Remarkably, many slaves are in the public eye, yet invisible. For example, Kim, a young teen from a family of Tibetan exiles, was surreptitiously sold by a relative to an American minister traveling in India. He brought her back to a rural town in Massachusetts in 1985, where she became his sex slave and household servant. The pastor told Kim her family would be thrown in jail if she told anyone, so while she attended school, she kept the secret for five years. Only when Kim learned her cousins were to share the same fate did she go to the police.

Kim's poignant story is told in "Not for Sale: The Return of the Global Slave Trade and How We Can Fight It," by David Batstone, one of three new books associated with the Amazing Change campaign.

A professor of ethics at the University of San Francisco, Dr. Batstone traveled to five continents last year to investigate the workings of modern slavery, including going undercover to gather evidence. He defines slavery as "forcing someone else's labor without compensation, and using violence to keep them in their position."

Batstone's interest in the subject was first ignited, he says in an interview, when his favorite Indian restaurant, where he and his wife ate regularly, figured in an exposé by the San Francisco Chronicle. The story revealed that the young waitresses at the restaurant had been brought from India against their will and were also forced to perform sexual favors. The restaurant owner had trafficked in hundreds of young girls and boys.

"In the US, 47 percent of trafficking is in the commercial sex business," Batstone adds. The women are brought mostly from China, Mexico, and southeast Asia.

On his journeys, Batstone found that the most prevalent form of slavery globally is in agriculture, involving labor in rice mills or on plantations, as well as rock quarries and brick kilns. In some cases, people borrow small amounts of money from a local landowner to buy food or pay for a wedding, and the lender begins adding egregious levels of interest, requiring work until it's paid off.

"In India, I met a family of four generations of women," Batstone says, "great-grandmother to daughter, who had spent their entire lives under obligation to a landowner for a loan the great-grandfather had taken out for the equivalent of $10. This is illegal, but hardly enforced."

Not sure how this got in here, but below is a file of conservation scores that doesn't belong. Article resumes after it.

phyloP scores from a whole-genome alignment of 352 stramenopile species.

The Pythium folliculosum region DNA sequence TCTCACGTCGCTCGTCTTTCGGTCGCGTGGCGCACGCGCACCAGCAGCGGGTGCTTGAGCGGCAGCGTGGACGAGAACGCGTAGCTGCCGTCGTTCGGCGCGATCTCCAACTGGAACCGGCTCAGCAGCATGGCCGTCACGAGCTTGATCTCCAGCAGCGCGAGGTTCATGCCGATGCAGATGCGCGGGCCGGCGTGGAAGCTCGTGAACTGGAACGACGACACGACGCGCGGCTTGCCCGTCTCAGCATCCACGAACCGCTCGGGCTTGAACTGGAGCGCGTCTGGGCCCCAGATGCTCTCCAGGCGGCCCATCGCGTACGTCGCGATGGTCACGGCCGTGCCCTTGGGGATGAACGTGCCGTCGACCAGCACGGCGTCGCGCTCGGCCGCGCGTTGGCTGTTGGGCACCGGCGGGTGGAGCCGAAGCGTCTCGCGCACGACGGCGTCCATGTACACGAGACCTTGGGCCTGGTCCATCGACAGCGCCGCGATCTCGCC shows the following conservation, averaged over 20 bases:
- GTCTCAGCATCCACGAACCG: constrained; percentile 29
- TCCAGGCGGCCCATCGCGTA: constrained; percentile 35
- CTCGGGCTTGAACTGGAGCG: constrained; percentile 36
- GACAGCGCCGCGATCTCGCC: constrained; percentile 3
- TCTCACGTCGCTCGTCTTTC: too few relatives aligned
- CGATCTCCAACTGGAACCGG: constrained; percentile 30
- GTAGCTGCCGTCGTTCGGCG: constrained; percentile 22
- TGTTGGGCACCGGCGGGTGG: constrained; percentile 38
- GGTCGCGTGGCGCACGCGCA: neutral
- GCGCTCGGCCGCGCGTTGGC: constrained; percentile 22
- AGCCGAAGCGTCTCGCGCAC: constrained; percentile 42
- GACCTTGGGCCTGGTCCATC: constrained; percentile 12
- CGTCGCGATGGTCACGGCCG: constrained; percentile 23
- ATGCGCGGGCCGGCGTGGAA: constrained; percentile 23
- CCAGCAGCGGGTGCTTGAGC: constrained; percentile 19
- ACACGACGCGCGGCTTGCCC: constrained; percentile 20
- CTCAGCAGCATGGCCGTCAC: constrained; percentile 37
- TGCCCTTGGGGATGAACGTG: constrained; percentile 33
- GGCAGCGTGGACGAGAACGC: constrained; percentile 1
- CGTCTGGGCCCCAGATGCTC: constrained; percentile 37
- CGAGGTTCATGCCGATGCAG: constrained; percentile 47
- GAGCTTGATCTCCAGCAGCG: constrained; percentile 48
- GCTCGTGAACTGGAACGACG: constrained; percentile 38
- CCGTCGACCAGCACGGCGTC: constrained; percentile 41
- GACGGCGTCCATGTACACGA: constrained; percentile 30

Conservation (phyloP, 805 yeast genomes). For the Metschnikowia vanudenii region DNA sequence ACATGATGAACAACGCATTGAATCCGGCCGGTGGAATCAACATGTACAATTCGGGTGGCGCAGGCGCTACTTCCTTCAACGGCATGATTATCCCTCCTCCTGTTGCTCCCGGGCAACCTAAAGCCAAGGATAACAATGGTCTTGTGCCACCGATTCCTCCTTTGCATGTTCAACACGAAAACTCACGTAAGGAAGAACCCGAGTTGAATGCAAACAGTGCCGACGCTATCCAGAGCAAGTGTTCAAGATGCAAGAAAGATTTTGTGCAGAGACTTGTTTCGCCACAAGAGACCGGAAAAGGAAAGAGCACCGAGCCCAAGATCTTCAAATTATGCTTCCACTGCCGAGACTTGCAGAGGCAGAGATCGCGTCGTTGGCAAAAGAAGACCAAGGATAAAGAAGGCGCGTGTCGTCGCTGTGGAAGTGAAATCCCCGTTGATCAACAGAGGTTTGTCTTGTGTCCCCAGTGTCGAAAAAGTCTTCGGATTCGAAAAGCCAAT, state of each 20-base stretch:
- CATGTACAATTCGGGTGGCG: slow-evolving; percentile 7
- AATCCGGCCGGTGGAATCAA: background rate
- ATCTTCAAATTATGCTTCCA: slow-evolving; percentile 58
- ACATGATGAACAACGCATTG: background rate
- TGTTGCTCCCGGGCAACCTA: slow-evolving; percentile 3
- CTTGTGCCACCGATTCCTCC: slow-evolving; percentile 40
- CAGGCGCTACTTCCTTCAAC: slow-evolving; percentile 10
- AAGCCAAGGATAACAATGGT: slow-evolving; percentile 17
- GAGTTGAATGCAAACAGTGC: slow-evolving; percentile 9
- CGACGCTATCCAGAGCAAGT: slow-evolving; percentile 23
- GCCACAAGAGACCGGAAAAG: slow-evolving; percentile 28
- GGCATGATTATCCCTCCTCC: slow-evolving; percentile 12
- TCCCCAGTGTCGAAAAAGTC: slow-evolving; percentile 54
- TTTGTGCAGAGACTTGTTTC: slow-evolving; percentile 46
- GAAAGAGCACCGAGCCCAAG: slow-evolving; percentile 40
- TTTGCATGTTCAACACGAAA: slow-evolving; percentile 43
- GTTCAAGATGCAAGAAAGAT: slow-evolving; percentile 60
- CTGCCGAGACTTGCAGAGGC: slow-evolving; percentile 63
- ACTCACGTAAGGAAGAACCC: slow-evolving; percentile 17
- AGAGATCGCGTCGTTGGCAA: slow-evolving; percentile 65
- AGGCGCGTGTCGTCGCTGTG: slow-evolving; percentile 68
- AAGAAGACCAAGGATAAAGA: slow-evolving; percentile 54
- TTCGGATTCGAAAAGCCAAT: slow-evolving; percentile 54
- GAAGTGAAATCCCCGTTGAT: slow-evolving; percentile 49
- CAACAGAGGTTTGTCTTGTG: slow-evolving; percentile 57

While exploring this dark side of the global economy, Batstone found a silver lining: "a rising tide of modern-day abolitionists who are building an underground railroad for the 21st century." So inspired was he by the efforts of many small, understaffed, and underfunded groups working to free people, that the focus of his book shifted to profiling these new abolitionists.

He decided to mount his own international advocacy and fundraising project, too: the "Not for Sale Campaign" (www.notforsalecampaign.org). The campaign enlists athletes, musicians, and others in "making whatever you love best an abolitionist activity."

Figure-skating star Brian Boitano, for instance, "has pledged to give $10 every time he does a triple loop," Batstone says. A "Concert to End Slavery" with top-notch artists has just been filmed in a Los Angeles recording studio, and a documentary related to the book will be ready for TV in March.

But more is needed than raising awareness and funds, Batstone says. "People who should be acting to stop slavery say they don't know where it is." So his students at the University of San Francisco have taken on the job: mapping slavery in the area – where it occurs in agriculture, the restaurant business, domestic servitude, etc. They are also creating a model for how to map slavery so that students and others could do the same in other cities.

"We'll take that report each year to the mayor's office, the chief of police, and the media, saying 'Here's where slavery can be found in our city,' " he says. "My students are unbelievably charged up."

Zach Hunter, too, is enthused about what young people can accomplish. "My vision is that my generation would be written about in the history books as a generation that really cared about others and brought about change," he says.